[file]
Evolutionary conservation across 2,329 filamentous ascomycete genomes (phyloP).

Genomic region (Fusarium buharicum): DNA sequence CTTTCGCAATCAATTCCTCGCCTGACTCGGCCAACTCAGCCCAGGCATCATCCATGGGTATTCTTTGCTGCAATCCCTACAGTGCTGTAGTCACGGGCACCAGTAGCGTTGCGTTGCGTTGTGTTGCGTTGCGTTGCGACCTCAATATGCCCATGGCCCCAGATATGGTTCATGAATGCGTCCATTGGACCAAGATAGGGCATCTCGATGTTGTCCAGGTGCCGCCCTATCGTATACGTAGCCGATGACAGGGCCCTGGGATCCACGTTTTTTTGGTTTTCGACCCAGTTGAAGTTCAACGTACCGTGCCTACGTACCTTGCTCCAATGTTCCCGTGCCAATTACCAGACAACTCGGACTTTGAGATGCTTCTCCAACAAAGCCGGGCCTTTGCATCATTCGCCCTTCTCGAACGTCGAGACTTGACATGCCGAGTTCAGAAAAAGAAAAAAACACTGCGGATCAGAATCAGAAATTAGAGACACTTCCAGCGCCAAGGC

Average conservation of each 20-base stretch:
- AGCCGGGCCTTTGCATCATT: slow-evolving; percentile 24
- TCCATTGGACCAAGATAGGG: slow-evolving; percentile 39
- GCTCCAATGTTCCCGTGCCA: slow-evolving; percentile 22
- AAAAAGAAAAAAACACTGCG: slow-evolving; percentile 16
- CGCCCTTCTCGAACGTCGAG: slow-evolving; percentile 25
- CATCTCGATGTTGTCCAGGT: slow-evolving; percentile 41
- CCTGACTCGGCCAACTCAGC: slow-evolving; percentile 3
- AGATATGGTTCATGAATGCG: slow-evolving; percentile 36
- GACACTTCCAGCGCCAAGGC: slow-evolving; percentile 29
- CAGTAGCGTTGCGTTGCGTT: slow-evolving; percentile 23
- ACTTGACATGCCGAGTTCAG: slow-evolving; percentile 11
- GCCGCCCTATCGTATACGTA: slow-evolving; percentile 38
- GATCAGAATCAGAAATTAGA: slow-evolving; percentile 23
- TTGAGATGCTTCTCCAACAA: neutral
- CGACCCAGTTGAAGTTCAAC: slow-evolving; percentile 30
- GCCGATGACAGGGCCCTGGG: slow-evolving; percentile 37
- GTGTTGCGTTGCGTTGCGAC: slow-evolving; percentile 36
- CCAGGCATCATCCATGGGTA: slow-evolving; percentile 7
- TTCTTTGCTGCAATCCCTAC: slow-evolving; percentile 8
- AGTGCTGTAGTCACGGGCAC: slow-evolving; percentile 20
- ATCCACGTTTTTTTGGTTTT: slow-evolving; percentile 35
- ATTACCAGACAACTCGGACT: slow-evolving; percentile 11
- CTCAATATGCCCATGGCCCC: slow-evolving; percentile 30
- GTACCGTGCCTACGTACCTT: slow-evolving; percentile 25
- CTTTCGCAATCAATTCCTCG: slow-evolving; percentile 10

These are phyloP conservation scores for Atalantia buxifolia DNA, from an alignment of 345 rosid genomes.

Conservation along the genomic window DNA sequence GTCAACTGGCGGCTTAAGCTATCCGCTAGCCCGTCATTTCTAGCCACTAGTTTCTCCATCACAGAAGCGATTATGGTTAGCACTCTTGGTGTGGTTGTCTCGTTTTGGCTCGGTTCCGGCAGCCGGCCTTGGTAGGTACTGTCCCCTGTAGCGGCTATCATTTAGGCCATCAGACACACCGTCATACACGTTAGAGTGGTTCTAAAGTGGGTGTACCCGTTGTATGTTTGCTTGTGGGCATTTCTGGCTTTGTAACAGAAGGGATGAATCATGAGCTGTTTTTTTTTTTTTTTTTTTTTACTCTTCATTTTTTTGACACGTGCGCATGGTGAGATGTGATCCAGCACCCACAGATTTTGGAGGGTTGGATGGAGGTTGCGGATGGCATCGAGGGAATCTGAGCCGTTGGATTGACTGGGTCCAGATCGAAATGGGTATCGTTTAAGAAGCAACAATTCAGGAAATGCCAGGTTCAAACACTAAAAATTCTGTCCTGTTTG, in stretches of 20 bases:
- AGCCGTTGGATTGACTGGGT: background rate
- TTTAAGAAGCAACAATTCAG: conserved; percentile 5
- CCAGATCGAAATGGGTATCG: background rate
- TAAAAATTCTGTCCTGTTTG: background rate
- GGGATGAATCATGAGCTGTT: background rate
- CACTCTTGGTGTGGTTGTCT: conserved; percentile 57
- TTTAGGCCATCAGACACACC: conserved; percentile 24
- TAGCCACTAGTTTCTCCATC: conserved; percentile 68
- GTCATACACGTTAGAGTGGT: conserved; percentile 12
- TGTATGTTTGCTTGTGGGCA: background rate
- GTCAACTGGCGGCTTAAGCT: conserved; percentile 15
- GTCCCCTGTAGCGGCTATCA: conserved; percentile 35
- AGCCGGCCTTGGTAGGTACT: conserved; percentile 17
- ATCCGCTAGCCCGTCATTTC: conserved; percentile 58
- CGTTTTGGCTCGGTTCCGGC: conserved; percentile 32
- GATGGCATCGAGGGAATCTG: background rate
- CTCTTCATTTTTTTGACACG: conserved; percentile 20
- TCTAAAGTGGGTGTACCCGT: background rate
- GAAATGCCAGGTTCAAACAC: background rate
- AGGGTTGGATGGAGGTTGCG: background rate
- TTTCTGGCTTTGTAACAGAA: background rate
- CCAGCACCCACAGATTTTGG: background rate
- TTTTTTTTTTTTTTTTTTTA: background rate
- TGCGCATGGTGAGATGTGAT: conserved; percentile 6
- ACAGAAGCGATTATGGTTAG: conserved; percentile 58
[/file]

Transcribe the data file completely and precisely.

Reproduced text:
Evolutionary conservation across 2,329 filamentous ascomycete genomes (phyloP).

Genomic region (Fusarium buharicum): DNA sequence CTTTCGCAATCAATTCCTCGCCTGACTCGGCCAACTCAGCCCAGGCATCATCCATGGGTATTCTTTGCTGCAATCCCTACAGTGCTGTAGTCACGGGCACCAGTAGCGTTGCGTTGCGTTGTGTTGCGTTGCGTTGCGACCTCAATATGCCCATGGCCCCAGATATGGTTCATGAATGCGTCCATTGGACCAAGATAGGGCATCTCGATGTTGTCCAGGTGCCGCCCTATCGTATACGTAGCCGATGACAGGGCCCTGGGATCCACGTTTTTTTGGTTTTCGACCCAGTTGAAGTTCAACGTACCGTGCCTACGTACCTTGCTCCAATGTTCCCGTGCCAATTACCAGACAACTCGGACTTTGAGATGCTTCTCCAACAAAGCCGGGCCTTTGCATCATTCGCCCTTCTCGAACGTCGAGACTTGACATGCCGAGTTCAGAAAAAGAAAAAAACACTGCGGATCAGAATCAGAAATTAGAGACACTTCCAGCGCCAAGGC

Average conservation of each 20-base stretch:
- AGCCGGGCCTTTGCATCATT: slow-evolving; percentile 24
- TCCATTGGACCAAGATAGGG: slow-evolving; percentile 39
- GCTCCAATGTTCCCGTGCCA: slow-evolving; percentile 22
- AAAAAGAAAAAAACACTGCG: slow-evolving; percentile 16
- CGCCCTTCTCGAACGTCGAG: slow-evolving; percentile 25
- CATCTCGATGTTGTCCAGGT: slow-evolving; percentile 41
- CCTGACTCGGCCAACTCAGC: slow-evolving; percentile 3
- AGATATGGTTCATGAATGCG: slow-evolving; percentile 36
- GACACTTCCAGCGCCAAGGC: slow-evolving; percentile 29
- CAGTAGCGTTGCGTTGCGTT: slow-evolving; percentile 23
- ACTTGACATGCCGAGTTCAG: slow-evolving; percentile 11
- GCCGCCCTATCGTATACGTA: slow-evolving; percentile 38
- GATCAGAATCAGAAATTAGA: slow-evolving; percentile 23
- TTGAGATGCTTCTCCAACAA: neutral
- CGACCCAGTTGAAGTTCAAC: slow-evolving; percentile 30
- GCCGATGACAGGGCCCTGGG: slow-evolving; percentile 37
- GTGTTGCGTTGCGTTGCGAC: slow-evolving; percentile 36
- CCAGGCATCATCCATGGGTA: slow-evolving; percentile 7
- TTCTTTGCTGCAATCCCTAC: slow-evolving; percentile 8
- AGTGCTGTAGTCACGGGCAC: slow-evolving; percentile 20
- ATCCACGTTTTTTTGGTTTT: slow-evolving; percentile 35
- ATTACCAGACAACTCGGACT: slow-evolving; percentile 11
- CTCAATATGCCCATGGCCCC: slow-evolving; percentile 30
- GTACCGTGCCTACGTACCTT: slow-evolving; percentile 25
- CTTTCGCAATCAATTCCTCG: slow-evolving; percentile 10

These are phyloP conservation scores for Atalantia buxifolia DNA, from an alignment of 345 rosid genomes.

Conservation along the genomic window DNA sequence GTCAACTGGCGGCTTAAGCTATCCGCTAGCCCGTCATTTCTAGCCACTAGTTTCTCCATCACAGAAGCGATTATGGTTAGCACTCTTGGTGTGGTTGTCTCGTTTTGGCTCGGTTCCGGCAGCCGGCCTTGGTAGGTACTGTCCCCTGTAGCGGCTATCATTTAGGCCATCAGACACACCGTCATACACGTTAGAGTGGTTCTAAAGTGGGTGTACCCGTTGTATGTTTGCTTGTGGGCATTTCTGGCTTTGTAACAGAAGGGATGAATCATGAGCTGTTTTTTTTTTTTTTTTTTTTTACTCTTCATTTTTTTGACACGTGCGCATGGTGAGATGTGATCCAGCACCCACAGATTTTGGAGGGTTGGATGGAGGTTGCGGATGGCATCGAGGGAATCTGAGCCGTTGGATTGACTGGGTCCAGATCGAAATGGGTATCGTTTAAGAAGCAACAATTCAGGAAATGCCAGGTTCAAACACTAAAAATTCTGTCCTGTTTG, in stretches of 20 bases:
- AGCCGTTGGATTGACTGGGT: background rate
- TTTAAGAAGCAACAATTCAG: conserved; percentile 5
- CCAGATCGAAATGGGTATCG: background rate
- TAAAAATTCTGTCCTGTTTG: background rate
- GGGATGAATCATGAGCTGTT: background rate
- CACTCTTGGTGTGGTTGTCT: conserved; percentile 57
- TTTAGGCCATCAGACACACC: conserved; percentile 24
- TAGCCACTAGTTTCTCCATC: conserved; percentile 68
- GTCATACACGTTAGAGTGGT: conserved; percentile 12
- TGTATGTTTGCTTGTGGGCA: background rate
- GTCAACTGGCGGCTTAAGCT: conserved; percentile 15
- GTCCCCTGTAGCGGCTATCA: conserved; percentile 35
- AGCCGGCCTTGGTAGGTACT: conserved; percentile 17
- ATCCGCTAGCCCGTCATTTC: conserved; percentile 58
- CGTTTTGGCTCGGTTCCGGC: conserved; percentile 32
- GATGGCATCGAGGGAATCTG: background rate
- CTCTTCATTTTTTTGACACG: conserved; percentile 20
- TCTAAAGTGGGTGTACCCGT: background rate
- GAAATGCCAGGTTCAAACAC: background rate
- AGGGTTGGATGGAGGTTGCG: background rate
- TTTCTGGCTTTGTAACAGAA: background rate
- CCAGCACCCACAGATTTTGG: background rate
- TTTTTTTTTTTTTTTTTTTA: background rate
- TGCGCATGGTGAGATGTGAT: conserved; percentile 6
- ACAGAAGCGATTATGGTTAG: conserved; percentile 58